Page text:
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LAUGER v. SHALALA

UNITED STATES DISTRICT COURT FOR THE SOUTHERN DISTRICT OF CALIFORNIA


March 17, 1993

MURIEL LAUGER O/B/O JOHN LAUGER, Plaintiff,
v.
DONNA E. SHALALA, Secretary of Health and Human Services, Defendant.

The opinion of the court was delivered by: MARILYN L. HUFF

ORDER DENYING THE PLAINTIFF'S MOTION FOR SUMMARY JUDGMENT AND GRANTING THE DEFENDANT'S CROSS-MOTION FOR SUMMARY JUDGMENT

 The plaintiff appeals the Secretary's denial of her application for disability benefits. Both the plaintiff and the defendant move for summary judgment. Because the court finds the denial of benefits did not violate substantive or procedural due process, the court grants the defendant's cross-motion for summary judgment.

 The plaintiff's husband died on August 8, 1990. At the time of his death, the plaintiff was suffering from neck pain and was recovering from a hysterectomy performed in April 1990. In December 1990, she learned of social security burial benefits and contacted the social security office. An interview was arranged with the social security office in Oceanside for February 20, 1991. Prior to that time, a social security employee contacted the plaintiff and informed her that, in addition to burial benefits, she may be entitled to Title II social security disability benefits. On February 15, 1991, she submitted an application for the disability benefits, but her application was denied on February 20, 1991, due to untimeliness.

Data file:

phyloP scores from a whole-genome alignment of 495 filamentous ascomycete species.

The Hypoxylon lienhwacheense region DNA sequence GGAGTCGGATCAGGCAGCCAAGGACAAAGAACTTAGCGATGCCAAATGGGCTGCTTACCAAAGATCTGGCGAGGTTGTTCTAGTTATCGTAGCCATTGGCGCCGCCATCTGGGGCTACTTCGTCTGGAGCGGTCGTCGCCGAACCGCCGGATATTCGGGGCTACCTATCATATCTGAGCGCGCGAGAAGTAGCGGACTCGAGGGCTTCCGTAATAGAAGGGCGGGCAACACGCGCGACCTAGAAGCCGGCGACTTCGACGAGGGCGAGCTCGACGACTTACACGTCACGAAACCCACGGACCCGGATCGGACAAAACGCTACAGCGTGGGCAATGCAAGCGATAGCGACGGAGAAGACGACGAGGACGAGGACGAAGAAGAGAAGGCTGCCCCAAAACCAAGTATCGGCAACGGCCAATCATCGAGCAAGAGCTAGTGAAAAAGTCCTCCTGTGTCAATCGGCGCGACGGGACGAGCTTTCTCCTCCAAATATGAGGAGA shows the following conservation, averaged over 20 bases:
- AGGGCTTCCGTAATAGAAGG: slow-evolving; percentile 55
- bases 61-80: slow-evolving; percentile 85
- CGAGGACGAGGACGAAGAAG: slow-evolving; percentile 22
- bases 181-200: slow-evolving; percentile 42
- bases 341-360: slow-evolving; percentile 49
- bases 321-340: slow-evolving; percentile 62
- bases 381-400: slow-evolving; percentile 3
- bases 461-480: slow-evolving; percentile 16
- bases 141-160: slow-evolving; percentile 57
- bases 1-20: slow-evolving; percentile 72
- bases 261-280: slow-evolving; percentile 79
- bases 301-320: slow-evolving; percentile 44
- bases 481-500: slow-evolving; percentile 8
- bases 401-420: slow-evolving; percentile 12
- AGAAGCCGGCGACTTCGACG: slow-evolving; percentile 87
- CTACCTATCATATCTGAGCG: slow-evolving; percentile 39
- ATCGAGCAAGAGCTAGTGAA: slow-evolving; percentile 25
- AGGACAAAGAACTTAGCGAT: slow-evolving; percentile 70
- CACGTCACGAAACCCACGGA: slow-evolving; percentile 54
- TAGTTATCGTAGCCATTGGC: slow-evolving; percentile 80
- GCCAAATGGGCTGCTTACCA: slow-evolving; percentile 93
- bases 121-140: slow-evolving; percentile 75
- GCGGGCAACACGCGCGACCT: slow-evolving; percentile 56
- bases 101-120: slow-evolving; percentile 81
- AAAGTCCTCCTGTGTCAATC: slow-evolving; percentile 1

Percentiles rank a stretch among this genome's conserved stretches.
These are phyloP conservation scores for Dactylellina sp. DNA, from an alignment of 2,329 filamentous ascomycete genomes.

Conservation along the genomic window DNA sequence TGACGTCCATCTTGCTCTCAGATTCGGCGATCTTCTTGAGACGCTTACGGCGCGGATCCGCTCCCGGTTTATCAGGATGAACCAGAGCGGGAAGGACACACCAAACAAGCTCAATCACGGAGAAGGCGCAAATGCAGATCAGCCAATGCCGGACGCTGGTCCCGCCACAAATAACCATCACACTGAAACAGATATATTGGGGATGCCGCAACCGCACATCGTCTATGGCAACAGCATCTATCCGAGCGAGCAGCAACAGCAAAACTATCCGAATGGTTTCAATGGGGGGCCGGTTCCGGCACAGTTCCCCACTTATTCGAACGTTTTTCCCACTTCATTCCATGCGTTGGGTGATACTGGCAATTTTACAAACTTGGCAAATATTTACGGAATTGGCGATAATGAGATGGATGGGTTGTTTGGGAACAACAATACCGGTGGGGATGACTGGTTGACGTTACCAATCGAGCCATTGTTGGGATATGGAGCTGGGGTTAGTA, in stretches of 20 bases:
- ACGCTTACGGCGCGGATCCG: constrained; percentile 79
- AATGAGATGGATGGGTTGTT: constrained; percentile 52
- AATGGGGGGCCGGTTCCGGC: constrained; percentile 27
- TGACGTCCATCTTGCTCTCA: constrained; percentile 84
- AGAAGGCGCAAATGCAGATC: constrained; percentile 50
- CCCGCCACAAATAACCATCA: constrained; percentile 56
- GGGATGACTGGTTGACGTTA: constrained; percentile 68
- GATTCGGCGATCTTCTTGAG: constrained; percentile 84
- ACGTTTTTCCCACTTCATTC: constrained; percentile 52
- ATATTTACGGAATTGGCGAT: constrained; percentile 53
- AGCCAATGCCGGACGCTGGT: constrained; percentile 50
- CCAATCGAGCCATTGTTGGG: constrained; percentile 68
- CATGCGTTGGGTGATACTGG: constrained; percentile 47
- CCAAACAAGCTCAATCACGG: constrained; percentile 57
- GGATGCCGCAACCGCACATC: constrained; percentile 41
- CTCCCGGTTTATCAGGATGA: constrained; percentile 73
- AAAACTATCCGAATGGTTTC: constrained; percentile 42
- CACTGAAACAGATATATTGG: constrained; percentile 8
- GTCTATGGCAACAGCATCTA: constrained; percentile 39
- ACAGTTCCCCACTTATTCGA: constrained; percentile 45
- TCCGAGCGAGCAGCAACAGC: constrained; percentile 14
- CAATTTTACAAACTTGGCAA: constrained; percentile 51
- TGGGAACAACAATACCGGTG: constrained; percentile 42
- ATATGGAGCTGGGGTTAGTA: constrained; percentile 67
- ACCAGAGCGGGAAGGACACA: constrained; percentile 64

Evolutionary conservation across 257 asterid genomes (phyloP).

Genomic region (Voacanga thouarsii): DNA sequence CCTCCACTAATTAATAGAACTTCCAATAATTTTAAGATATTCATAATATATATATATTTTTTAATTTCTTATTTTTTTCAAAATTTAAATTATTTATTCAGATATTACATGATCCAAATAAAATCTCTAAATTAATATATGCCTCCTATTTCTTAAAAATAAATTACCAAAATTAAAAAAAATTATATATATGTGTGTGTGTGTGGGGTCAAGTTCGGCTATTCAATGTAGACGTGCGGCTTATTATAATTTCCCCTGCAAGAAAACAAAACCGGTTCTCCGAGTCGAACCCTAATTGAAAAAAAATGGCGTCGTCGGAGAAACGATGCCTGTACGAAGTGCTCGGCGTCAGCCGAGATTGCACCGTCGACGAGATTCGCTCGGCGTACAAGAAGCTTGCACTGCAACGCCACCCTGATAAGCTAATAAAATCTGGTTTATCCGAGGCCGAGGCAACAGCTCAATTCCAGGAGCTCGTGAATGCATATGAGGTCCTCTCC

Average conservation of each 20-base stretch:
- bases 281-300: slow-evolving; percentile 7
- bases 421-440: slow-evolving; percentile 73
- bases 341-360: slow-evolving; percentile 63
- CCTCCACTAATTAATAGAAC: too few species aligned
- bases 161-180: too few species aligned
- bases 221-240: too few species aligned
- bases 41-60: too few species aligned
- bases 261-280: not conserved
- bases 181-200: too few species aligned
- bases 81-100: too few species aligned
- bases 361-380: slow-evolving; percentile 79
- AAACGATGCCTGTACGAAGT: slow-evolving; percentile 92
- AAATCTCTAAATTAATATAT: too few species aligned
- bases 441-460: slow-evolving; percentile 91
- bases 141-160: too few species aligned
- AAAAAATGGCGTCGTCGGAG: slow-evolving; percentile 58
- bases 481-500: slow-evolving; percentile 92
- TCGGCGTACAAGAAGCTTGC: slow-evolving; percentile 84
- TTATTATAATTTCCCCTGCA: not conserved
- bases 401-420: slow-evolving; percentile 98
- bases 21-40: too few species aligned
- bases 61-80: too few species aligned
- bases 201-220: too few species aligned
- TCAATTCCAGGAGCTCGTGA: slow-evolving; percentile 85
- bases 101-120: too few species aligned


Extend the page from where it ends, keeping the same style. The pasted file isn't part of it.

The plaintiff seeks reconsideration of the denial of disability benefits. After a hearing, an ALJ reaffirmed the denial of benefits, and the Appeals Council affirmed the decision. The plaintiff now seeks judicial review from this court.

 42 U.S.C. § 423(a)(1) provides for the payment of disability benefits if an application is filed within three months from the date of death. The section makes no exceptions for late filings. The plaintiff argues this time limitation is arbitrary and, thus, unconstitutional. Specifically, the plaintiff argues there is no rational basis for refusing to excuse late filings based on good cause.

 The court must uphold economic regulations against constitutional challenge if the statute "has a rational relationship to a legitimate goal of government." Price v. Heckler, 733 F.2d 699, 701 (9th Cir. 1984). Courts generally must be deferential to the government's determination of preferable means of regulation and will overturn such a determination only if it is "wholly arbitrary." City of New Orleans v. Dukes, 427 U.S. 297, 96 S. Ct. 2513, 2517, 49 L. Ed. 2d 511 (1976). The Supreme Court has granted a strong presumption of constitutionality to legislation conferring monetary benefits because the Court believes that Congress should have discretion in deciding how to expend necessarily limited resources. Mathews v. DeCastro, 429 U.S. 181, 50 L. Ed. 2d 389, 97 S. Ct. 431, 434 (1976).